One of the scariest things about being in a hospital is that you have a lot of different people handling your care -- while that sounds like it might be comforting, it can end up being a recipe for confusion.
In particular, when nurses and physicians fail to communicate properly about a patient's care or needs, the results can be tragic.
For example, a patient with some moderate health problems, including sleep apnea, had eye surgery. Kept in the hospital overnight, she was given too much narcotic medication for her pain and her sleep apnea wasn't treated while she was there.
When the patient finally fell asleep, a nurse noted that she seemed unresponsive. She ordered the patient's blood sugar tested and gave her some orange juice, which seemed to make her more alert. However, the patient lapsed into unconsciousness again. When the supervising nurse was asked to assess the patient, he decided that it was just the pain medication taking hold -- even though it had been a few hours since her last dose.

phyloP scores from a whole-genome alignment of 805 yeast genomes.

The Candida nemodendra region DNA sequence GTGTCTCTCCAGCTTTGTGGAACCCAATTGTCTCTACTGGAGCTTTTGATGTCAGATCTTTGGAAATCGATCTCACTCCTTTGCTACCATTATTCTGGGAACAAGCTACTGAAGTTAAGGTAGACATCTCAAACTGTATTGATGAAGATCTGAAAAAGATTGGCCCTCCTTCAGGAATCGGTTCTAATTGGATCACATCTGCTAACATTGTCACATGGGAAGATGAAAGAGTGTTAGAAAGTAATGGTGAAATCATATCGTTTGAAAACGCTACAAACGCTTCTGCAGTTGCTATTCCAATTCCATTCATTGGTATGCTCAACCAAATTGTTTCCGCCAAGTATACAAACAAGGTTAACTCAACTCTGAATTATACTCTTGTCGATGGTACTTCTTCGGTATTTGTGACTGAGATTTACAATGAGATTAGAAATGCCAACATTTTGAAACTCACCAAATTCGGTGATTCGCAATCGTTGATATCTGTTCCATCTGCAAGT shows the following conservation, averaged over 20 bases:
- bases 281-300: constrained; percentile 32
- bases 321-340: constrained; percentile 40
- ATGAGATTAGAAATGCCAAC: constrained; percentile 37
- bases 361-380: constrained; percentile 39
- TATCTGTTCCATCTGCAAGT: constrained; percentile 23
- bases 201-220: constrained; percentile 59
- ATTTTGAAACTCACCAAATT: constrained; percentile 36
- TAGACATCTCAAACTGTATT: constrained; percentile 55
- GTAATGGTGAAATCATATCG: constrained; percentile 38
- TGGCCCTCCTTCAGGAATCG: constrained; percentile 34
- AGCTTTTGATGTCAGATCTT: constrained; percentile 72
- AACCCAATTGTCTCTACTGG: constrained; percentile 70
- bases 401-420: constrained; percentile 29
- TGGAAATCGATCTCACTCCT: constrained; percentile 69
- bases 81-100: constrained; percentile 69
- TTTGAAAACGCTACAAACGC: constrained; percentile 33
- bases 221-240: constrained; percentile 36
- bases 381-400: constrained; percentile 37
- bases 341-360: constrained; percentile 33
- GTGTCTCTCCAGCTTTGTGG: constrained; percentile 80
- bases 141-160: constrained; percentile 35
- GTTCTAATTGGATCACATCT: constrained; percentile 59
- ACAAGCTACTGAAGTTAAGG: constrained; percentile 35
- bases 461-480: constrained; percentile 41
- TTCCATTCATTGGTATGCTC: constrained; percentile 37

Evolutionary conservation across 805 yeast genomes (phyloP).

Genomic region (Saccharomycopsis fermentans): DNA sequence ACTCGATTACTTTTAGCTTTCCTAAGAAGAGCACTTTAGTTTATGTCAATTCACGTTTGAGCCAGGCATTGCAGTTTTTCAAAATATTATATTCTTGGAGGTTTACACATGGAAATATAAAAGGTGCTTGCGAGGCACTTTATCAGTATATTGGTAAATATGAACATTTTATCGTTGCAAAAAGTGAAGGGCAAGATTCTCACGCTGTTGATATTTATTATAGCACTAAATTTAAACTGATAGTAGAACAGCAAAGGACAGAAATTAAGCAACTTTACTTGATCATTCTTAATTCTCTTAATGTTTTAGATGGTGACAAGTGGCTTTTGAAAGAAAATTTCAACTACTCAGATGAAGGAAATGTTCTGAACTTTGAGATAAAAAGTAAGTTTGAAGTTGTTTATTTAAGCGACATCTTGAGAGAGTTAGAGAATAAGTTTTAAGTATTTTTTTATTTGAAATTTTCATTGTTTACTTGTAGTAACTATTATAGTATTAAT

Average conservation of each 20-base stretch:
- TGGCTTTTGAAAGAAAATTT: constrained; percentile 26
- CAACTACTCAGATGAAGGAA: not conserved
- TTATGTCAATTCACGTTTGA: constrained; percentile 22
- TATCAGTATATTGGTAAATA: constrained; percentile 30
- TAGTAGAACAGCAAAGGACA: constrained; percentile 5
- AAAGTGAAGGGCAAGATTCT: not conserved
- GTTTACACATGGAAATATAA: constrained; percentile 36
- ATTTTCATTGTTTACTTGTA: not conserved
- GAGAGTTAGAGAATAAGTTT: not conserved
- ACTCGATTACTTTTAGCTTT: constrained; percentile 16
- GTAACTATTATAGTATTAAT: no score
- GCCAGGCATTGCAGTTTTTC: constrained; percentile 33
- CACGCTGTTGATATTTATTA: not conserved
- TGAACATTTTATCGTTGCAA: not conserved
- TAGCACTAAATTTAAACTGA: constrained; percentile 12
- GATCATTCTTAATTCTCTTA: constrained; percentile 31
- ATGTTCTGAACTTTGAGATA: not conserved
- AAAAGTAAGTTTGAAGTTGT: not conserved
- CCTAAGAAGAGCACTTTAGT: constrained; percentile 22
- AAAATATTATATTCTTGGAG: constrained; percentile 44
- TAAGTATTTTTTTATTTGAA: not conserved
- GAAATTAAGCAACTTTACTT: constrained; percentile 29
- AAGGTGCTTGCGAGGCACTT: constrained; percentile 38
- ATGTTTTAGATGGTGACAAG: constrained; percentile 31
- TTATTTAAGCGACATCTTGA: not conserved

Nobody called the physician about the patient's lack of response. Nobody noted that her sleep apnea -- which causes individuals to stop breathing periodically throughout their sleep -- wasn't being treated while she was there. Narcotics increase the chance of death from sleep apnea because they further depress the respiratory system.
Ultimately, the patient stopped breathing at some point and died -- after undergoing what should have been a relatively mundane surgical procedure.
While there were problems with the fact that the surgeon didn't postpone the surgery due to the patient's current bronchial infection, the ultimate cause of her death was likely the fact that nobody communicated to the nursing staff that she needed treated for sleep apnea.
In addition, the nursing staff didn't communicate their concerns to the doctor about her lack of responsiveness as soon as they noted she seemed unusually difficult to wake up. Had the physician known his patient seemed to be unresponsive, he might have realized that a critical part of her care was being missed -- and get her treated before she died.
The failure to monitor a patient appropriately and pass information onto the physician in charge is a serious example of nursing negligence. Anyone who has lost a close relative due to an incident of nursing negligence should consult an attorney immediately to discuss their rights.
Source: www.rmf.harvard.edu, "Case Study: Failed Physician-Nurse Communication," Debbie LeValley, BSN, RN, accessed Sep. 20, 2017